Story by Eric Wolfe, Photos by John Storey
When a San Francisco Muni vehicle is damaged in an accident, it is shrink-wrapped in plastic, loaded onto a flatbed truck, and taken to the doctor.
OK, maybe not a real doctor. But the IBEW 1245 members working for AnsaldoBreda Inc. in Pittsburg, CA are the experts who know how to get Muni’s light rail vehicles back on track.
“I test all the systems, verify the proper functions of the train, and when it doesn’t function we find the problem and fix it,” said Tracy Cheek, a seven-year employee at AnsaldoBreda.
Like many of his co-workers, Cheek welcomed the decision three years ago to be represented by IBEW 2131, and has no problem with the IBEW’s decision last year to merge Local 2131 into Local 1245.
“I know the union is to protect the rights of the workers and make sure they are not beat up on by the employer. To me, it’s a good thing,” said Cheek, who had never been represented by a union before. “When the union took over this place I got a substantial raise.”
Like any manufacturing facility, work can ebb and flow at AnsaldoBreda’s Pittsburg plant. The place was hopping in the mid-1990s when the company built San Francisco’s fleet of electric light rail vehicles. A contract to give those cars a mid-life overhaul, starting in 2009, brought additional work, as did a contract to build vehicles for the Los Angeles transit system.
At the moment, though, it’s a small workforce—about a dozen IBEW members and a similar number of temps, working in a spacious 27,000 square-foot facility.
“I think with the amount of guys we have, we do a good job. Everybody’s doing their part,” said Sammy Bradley, the plant’s shop steward who oversees the warehouse and helps out wherever he is needed.
“We have a backbone”
Like Cheek, the IBEW is Bradley’s first experience with a union. It made sense to him to have representation.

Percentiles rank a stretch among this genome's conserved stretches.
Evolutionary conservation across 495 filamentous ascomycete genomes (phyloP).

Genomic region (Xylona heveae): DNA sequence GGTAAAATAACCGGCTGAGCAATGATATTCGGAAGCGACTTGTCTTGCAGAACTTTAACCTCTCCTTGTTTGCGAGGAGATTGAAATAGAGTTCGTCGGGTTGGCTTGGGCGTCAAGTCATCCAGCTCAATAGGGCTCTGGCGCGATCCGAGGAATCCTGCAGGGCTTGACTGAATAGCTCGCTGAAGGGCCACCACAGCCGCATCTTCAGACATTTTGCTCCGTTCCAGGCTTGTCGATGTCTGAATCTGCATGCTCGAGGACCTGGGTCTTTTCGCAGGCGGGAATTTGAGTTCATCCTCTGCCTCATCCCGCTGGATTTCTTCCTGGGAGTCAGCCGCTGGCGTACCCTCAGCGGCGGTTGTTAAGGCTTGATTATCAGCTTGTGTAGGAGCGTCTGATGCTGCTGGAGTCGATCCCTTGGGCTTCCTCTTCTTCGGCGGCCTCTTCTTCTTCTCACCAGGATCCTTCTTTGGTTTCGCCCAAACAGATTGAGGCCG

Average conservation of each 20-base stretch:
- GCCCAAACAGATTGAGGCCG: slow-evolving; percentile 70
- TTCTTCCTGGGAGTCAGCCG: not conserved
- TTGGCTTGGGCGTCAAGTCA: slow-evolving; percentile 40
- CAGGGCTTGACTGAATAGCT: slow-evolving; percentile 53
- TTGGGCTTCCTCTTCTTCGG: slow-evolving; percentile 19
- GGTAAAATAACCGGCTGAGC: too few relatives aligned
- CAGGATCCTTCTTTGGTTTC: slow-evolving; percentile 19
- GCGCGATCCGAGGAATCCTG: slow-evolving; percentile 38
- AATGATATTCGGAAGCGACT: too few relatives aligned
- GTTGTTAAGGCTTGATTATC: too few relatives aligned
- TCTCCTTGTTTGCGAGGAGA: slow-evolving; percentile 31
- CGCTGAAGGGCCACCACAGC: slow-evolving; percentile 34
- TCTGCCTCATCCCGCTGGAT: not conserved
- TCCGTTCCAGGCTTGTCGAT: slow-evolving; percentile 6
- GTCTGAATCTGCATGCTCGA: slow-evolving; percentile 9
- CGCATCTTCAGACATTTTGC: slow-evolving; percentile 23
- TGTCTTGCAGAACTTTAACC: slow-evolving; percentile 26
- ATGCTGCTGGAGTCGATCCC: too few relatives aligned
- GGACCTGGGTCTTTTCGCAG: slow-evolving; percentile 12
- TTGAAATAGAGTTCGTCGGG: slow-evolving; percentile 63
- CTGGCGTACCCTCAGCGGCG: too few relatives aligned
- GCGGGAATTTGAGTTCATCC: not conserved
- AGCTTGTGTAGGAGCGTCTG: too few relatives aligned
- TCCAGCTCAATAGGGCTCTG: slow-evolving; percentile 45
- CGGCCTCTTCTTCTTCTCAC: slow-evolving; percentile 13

“I heard about unions growing up. I already knew the union was pro for the workers,” said Bradley. “We get a raise every year. They can’t lay us off just for any reason.” With a union, he said, “We have a backbone.”
Naturally the guys would like to see work pick up. And fortunately, it’s about to.
AnsaldoBreda recently won a contract to manufacture driverless electric light rail vehicles for the Honolulu public transportation system. That work will be done at this Pittsburg facility. So would any future work the company hopes to pick up from the Los Angeles system, according to AnsaldoBreda HR Director James Core.
The company has also been awarded a contract for work in Florida, but that work will be performed in the Miami area. AnsaldoBreda has also performed work for transit systems in Atlanta, Boston and Cleveland, but the Pittsburg facility is the only one where workers have union representation.
The company’s roots go back to the founding of Gio. Ansaldo & C. in Genoa in 1853, before the creation of the modern state of Italy. The company manufactured steam locomotives and rail rolling stock, according to Wikipedia.
In 1886, Ernesto Breda founded Ing. Ernesto Breda and C. A merger of their descendent companies produced AnsaldoBreda, a part of the Finmeccanica group, in 2001.
The Pittsburg facility, according to Core, was built it the 1940s to manufacture tanks, but it has been used for constructing and servicing light rail vehicles for decades. Under the current contract with San Francisco Muni, the workers are servicing the trucks, the doors and the steps.
“What makes us most proud,” said Cole, “is when we see a Breda vehicle in revenue service, operating effectively and being used for the good of the community.”
Cheek and Bradley and the other IBEW 1245 members at the plant know their work is what makes that pride possible.
“Sometimes I say, ‘Come on guys, the City of San Francisco depends on us!’ I’m just joking, but I’m proud of it,” said Bradley. “When I go to San Francisco and see those vehicles I think, ‘I work on that, I’m proud of it.’ ”